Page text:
Sunflower Highlights
Post Date: Apr 04 2022
Minnesota Sunflower Council elects board member
Greg Hilgeman has been re-elected to the Minnesota Sunflower Council. Hilgeman farms near Oklee, Minnesota. He grows oil sunflower as well as spring wheat, barley, oats, corn, grass seed and is a beef cattle producer. Hilgeman will represent Region 1 on the Minnesota Sunflower Council.
Production Resource Books available on NSA website
As you plan for spring planting, there is helpful information on our website for producers. Visit Production Resource Books ( in the Growers section of our website; check out the Sunflower Production Resource Book for your area. The books provide guidelines and recommendations on production practices, pest identification, field selection and more.
Reducing blackbird damage
As producers gear up for planting, now is a good time to think about blackbirds and reducing the damage they could cause to this year’s sunflower crop. USDA/APHIS/Wildlife Services recommends not planting sunflower in close proximity to large cattail sloughs (blackbird roosts) if at all possible. If you do plant close to cattails, consider spraying cattails with glyphosate in accordance with the label, or mowing cattails if possible. Something else to consider is developing roads or trails in larger fields (quarter or more) to allow access to the middle of fields. Birds always go to the center of the field where you can’t reach them. Trails or roads allow you many more locations and better accessibility to move blackbirds out of the field and reduce losses. Visit  for more tips to reduce blackbird damage.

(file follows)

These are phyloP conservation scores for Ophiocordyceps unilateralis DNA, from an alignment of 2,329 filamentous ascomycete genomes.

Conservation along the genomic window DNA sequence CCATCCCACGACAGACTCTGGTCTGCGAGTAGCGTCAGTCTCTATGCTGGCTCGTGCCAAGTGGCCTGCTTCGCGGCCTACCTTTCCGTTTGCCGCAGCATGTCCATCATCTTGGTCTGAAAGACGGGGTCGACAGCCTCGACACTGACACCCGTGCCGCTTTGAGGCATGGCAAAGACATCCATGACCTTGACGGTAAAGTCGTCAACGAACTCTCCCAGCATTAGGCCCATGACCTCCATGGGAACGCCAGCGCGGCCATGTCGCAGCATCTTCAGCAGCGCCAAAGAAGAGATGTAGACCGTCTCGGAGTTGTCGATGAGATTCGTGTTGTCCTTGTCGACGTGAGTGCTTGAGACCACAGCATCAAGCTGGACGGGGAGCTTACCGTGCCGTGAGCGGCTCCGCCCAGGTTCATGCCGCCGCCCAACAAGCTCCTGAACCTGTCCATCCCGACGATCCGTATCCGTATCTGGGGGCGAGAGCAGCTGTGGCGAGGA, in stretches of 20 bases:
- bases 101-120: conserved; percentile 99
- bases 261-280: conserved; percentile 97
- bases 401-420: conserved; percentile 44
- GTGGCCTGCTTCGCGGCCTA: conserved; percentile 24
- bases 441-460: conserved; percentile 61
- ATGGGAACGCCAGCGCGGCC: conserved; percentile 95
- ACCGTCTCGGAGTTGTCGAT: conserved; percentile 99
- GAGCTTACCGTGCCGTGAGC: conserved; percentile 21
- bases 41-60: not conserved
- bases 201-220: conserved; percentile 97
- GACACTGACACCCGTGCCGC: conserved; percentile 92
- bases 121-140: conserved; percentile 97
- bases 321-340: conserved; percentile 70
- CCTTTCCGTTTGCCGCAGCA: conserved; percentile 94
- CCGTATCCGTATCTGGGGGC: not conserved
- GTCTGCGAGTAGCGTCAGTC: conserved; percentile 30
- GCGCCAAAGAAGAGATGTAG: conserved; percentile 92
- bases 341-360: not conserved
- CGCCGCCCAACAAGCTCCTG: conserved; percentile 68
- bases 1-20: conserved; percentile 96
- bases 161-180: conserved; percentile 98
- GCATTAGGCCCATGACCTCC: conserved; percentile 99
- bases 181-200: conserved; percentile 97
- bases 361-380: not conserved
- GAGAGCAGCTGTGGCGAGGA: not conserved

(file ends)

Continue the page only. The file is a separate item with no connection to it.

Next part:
USDA released its first estimate of 2022 planted acres. Sunflower growers intend to plant 1.42 million acres in 2022, up 10 percent from 2021. Compared with last year, growers in five of the eight major sunflower producing states expect an increase in sunflower acreage this year. Area intended for oil type varieties, at 1.27 million acres, is up 8 percent from 2021. Prices surged after the planting intentions report showed growers planting much lower acres than expected by the trade. Old crop gained 50 to 60 cents with new crop adding 70 to 95 cents at the ND crush plants. Area intended for non-oil varieties, estimated at 142,000 acres, is up 29 percent from last year. Soybean planted area for all purposes in 2022 is estimated at 91.0 million acres, up 4 percent or 3.8 million acres from last year. The trade’s expectation was 88.8 million. Corn planted area for 2022 is estimated at 89.5 million acres, down 4 percent from last year. Spring wheat acreage is expected to be trimmed to 11.2 million acres, down slightly from last year, with durum increasing 19% from last year to 1.9 million acres. The March acreage and grain stocks reports will guide the market as we head into the planting season. It will also give farmers a look at what others are thinking of planting this year and may adjust their plans. A lot can change in the next several weeks, and final acreage could be far different.
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